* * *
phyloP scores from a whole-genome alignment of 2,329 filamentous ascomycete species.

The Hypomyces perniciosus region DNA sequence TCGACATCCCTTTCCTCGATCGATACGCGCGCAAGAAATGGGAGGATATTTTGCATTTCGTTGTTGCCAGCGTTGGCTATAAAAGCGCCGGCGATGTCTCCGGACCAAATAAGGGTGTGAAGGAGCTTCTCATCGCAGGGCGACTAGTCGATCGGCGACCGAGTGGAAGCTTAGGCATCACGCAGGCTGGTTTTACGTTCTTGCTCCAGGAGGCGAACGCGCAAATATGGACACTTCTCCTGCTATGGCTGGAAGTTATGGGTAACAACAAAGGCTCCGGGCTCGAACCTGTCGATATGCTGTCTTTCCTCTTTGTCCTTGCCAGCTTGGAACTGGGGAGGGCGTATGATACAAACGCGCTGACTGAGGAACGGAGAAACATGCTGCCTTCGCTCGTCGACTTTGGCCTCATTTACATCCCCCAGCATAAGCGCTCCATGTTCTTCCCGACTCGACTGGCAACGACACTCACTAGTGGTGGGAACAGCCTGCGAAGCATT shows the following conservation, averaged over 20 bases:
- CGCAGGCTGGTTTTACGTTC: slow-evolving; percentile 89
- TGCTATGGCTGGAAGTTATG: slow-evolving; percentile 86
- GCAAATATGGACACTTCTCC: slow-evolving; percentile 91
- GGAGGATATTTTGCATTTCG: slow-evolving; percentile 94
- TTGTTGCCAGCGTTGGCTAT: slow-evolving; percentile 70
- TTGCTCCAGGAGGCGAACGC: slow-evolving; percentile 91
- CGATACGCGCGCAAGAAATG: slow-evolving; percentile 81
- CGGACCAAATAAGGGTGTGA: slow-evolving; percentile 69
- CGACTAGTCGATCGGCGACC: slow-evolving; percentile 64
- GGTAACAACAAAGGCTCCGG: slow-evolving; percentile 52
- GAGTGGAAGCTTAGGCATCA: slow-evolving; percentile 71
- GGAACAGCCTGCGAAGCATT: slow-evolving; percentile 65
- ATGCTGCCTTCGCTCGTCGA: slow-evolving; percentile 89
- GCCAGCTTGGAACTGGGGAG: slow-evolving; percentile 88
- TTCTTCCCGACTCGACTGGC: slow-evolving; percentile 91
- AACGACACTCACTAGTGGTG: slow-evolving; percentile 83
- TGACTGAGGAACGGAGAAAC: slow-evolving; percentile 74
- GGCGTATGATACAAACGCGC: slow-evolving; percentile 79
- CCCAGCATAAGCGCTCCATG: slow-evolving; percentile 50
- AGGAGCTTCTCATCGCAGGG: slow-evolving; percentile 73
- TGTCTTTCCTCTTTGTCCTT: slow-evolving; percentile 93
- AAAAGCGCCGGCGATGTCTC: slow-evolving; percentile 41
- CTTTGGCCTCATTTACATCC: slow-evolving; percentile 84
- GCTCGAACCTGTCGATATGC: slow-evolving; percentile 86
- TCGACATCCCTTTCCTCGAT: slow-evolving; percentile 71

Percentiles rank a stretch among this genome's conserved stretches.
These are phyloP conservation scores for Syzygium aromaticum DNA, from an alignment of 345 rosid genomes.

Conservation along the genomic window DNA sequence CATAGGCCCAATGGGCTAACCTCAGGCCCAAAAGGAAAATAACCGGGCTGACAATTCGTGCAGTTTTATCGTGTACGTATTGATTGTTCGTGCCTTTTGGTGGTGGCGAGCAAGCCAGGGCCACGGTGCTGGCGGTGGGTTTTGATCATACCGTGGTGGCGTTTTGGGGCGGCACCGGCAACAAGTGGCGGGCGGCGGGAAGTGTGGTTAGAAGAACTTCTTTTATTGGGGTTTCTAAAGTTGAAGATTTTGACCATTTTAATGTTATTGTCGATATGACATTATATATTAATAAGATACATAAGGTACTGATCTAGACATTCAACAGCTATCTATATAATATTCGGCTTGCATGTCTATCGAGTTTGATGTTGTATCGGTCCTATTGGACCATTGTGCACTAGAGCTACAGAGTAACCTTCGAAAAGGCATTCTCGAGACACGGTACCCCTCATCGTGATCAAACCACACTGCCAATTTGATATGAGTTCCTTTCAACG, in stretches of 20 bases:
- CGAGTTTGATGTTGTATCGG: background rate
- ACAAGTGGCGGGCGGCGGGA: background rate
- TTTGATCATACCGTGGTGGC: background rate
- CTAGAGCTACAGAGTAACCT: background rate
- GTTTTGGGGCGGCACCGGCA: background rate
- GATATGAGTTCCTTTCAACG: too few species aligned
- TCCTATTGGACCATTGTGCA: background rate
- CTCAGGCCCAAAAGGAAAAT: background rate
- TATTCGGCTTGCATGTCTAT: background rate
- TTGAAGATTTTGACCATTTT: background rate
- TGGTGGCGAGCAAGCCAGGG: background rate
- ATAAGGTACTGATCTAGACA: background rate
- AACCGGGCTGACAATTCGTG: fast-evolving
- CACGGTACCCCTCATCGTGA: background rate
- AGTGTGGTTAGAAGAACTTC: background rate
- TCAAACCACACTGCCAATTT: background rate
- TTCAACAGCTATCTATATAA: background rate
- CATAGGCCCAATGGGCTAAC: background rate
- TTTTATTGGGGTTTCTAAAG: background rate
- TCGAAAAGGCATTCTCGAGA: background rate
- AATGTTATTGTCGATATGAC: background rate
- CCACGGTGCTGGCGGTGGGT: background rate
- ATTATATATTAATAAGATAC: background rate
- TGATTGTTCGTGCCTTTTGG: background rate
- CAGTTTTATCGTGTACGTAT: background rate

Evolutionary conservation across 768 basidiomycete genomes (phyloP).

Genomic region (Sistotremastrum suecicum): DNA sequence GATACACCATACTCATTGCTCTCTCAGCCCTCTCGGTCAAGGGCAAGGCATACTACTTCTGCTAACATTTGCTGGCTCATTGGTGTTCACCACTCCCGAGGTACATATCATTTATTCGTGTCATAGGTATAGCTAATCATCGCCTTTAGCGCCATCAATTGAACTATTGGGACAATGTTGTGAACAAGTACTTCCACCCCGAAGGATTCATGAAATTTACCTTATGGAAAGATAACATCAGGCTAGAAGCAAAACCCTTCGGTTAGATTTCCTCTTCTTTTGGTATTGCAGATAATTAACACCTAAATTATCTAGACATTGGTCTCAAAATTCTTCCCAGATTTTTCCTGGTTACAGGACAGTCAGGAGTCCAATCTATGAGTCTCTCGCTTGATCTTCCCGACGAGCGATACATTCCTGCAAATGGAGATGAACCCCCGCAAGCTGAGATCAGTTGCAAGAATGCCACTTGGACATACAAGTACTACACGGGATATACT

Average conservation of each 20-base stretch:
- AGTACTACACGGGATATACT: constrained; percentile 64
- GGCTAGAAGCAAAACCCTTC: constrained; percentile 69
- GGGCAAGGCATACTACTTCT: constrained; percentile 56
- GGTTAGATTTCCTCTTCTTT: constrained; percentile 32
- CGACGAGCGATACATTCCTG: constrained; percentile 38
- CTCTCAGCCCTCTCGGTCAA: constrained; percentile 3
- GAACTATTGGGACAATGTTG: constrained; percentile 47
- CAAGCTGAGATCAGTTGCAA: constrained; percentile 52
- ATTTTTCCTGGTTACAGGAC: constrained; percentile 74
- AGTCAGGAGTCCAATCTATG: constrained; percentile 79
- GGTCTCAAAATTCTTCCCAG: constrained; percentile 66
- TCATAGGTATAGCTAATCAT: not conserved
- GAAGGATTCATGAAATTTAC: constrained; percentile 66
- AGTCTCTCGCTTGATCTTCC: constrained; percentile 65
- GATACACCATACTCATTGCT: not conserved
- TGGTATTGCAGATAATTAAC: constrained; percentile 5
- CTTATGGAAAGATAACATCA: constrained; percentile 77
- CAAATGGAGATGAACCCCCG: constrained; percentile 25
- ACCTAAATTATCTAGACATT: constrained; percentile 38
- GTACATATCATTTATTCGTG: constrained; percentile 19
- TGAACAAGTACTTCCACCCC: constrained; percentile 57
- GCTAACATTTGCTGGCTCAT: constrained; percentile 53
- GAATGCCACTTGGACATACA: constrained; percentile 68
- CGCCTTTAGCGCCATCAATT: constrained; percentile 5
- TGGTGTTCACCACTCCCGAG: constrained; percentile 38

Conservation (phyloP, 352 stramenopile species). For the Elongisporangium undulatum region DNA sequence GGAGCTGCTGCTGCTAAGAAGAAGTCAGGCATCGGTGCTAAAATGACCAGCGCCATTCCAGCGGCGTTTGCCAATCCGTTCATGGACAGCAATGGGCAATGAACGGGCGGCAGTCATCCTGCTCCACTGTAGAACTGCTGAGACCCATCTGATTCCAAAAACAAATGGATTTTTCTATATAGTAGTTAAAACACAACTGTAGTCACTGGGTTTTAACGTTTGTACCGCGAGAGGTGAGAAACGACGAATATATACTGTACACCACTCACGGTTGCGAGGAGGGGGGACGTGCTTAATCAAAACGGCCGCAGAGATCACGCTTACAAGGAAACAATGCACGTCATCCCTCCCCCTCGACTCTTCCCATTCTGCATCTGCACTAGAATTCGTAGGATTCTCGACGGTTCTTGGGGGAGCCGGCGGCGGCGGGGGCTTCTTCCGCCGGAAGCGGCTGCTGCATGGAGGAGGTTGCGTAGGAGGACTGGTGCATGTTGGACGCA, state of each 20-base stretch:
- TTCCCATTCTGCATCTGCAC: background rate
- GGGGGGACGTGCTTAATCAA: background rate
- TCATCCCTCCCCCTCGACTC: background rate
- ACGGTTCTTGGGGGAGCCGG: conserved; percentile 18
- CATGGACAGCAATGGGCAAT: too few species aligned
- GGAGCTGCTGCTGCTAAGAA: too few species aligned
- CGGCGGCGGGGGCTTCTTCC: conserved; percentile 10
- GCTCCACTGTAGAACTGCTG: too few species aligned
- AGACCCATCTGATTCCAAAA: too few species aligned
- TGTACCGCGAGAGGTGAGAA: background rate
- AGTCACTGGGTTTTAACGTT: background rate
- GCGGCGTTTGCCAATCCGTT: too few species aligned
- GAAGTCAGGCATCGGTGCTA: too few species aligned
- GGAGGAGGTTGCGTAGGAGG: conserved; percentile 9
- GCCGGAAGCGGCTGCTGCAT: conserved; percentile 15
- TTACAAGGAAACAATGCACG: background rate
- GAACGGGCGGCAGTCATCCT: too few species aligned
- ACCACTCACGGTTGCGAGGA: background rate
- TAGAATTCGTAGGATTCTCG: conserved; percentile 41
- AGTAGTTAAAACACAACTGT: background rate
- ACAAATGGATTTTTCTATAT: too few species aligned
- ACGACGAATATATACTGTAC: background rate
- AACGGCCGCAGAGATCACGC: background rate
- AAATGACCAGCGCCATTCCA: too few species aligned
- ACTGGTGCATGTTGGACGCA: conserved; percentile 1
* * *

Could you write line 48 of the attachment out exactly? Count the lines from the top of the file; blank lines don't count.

- CATAGGCCCAATGGGCTAAC: background rate